Designated case managers as facilitators of medical and psychosocial service delivery in addiction treatment programs
- Cite this article as:
- Friedmann, P.D., Hendrickson, J.C., Gerstein, D.R. et al. The Journal of Behavioral Health Services & Research (2004) 31: 86. doi:10.1007/BF02287341
- 57 Downloads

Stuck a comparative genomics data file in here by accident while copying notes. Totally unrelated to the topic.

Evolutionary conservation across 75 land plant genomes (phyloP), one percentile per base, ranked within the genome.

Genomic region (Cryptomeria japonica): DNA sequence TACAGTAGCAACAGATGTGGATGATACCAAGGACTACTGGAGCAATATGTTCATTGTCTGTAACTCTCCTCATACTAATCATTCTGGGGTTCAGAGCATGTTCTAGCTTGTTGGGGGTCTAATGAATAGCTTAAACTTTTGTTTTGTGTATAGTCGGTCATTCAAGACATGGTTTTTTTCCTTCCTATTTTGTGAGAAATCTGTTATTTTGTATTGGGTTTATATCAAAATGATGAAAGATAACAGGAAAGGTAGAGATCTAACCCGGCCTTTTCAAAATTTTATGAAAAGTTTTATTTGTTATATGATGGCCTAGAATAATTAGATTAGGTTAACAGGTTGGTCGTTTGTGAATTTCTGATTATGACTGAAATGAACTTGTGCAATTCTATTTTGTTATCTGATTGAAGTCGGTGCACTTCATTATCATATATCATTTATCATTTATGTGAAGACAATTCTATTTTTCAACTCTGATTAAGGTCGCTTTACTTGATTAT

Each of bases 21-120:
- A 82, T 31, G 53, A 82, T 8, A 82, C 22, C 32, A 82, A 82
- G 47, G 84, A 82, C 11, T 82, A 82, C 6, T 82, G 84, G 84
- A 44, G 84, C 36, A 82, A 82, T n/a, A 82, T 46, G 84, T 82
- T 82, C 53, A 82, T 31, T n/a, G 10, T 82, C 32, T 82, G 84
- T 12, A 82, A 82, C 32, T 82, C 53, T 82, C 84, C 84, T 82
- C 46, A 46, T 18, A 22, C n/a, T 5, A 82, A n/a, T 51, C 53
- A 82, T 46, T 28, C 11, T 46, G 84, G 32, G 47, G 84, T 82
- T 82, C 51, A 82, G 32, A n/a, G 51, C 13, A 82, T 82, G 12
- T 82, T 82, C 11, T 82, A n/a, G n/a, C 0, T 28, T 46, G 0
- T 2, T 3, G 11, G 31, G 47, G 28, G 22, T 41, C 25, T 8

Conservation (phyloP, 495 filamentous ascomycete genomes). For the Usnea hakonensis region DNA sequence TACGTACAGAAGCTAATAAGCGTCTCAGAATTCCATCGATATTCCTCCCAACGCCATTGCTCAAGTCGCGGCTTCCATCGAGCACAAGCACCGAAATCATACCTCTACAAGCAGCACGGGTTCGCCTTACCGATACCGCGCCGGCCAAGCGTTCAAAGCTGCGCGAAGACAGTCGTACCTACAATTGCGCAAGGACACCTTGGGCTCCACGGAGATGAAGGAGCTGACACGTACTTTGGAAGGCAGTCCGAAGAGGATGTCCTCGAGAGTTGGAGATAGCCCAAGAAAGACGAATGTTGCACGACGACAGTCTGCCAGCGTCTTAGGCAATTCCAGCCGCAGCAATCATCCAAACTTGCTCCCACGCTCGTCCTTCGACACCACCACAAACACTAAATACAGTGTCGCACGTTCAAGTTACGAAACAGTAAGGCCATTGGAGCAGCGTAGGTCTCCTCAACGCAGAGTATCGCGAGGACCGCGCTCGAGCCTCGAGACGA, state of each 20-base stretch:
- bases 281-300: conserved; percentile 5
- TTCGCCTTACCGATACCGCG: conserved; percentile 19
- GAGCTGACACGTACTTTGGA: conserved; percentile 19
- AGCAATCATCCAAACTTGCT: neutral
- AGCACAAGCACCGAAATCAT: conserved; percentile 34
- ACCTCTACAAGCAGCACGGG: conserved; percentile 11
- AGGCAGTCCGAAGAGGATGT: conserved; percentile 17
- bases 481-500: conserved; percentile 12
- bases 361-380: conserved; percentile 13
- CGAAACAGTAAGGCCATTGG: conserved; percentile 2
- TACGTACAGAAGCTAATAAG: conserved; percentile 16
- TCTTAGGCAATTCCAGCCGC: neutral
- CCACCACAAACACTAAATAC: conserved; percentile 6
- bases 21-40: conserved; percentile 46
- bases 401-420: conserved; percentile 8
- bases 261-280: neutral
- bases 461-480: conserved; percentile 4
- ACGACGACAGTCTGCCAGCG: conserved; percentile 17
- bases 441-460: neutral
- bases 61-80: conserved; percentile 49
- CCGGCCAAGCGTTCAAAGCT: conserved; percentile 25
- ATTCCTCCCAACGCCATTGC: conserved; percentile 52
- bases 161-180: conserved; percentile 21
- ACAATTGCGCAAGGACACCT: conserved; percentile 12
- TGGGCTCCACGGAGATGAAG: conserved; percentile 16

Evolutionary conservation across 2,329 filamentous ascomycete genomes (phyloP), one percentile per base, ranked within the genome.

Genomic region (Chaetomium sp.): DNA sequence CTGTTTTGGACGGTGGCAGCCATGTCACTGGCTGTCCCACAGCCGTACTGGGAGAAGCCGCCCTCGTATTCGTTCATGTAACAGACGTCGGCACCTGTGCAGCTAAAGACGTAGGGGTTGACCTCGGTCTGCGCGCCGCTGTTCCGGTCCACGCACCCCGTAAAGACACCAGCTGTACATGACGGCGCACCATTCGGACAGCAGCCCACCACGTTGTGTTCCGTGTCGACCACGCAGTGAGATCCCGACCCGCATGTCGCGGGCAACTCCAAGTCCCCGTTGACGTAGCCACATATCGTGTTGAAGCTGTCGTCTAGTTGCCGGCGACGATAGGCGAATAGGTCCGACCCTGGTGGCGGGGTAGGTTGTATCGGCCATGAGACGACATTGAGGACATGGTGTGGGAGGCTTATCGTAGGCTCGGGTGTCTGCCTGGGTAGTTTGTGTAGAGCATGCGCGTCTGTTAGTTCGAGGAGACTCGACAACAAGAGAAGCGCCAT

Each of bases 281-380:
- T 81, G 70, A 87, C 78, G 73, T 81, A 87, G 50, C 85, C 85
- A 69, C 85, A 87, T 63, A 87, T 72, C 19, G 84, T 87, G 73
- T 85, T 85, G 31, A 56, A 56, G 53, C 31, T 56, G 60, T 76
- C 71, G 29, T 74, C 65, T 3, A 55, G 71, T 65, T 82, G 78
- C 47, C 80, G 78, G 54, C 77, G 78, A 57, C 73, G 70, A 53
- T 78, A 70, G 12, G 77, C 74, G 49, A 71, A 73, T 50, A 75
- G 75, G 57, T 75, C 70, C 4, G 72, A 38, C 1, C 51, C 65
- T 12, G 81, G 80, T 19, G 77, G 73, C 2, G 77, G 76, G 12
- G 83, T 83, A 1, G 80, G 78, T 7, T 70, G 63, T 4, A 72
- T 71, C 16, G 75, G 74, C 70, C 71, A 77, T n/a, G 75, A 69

This study examines whether having designated case management staff facilitates delivery of comprehensive medical and psychosocial services in substance abuse treatment programs. A multilevel, prospective cohort study of 2829 clients admitted to selected substance abuse treatment programs was used to study clients from long-term residential, outpatient, and methadone treatment modalities. Program directors reported whether the program had staff designated as case managers. After treatment discharge, clients reported their receipt of 9 supplemental services during the treatment episode. In multivariate models controlling for multiple program-level and client-level factors, program-level availability of designated case managers increased client-level receipt of only 2 of 9 services, and exerted no effect on service comprehensiveness, compared to programs that did not have designated case managers. These findings do not support the common practice of designating case management staff as a means to facilitate comprehensive services delivery in addiction treatment programs.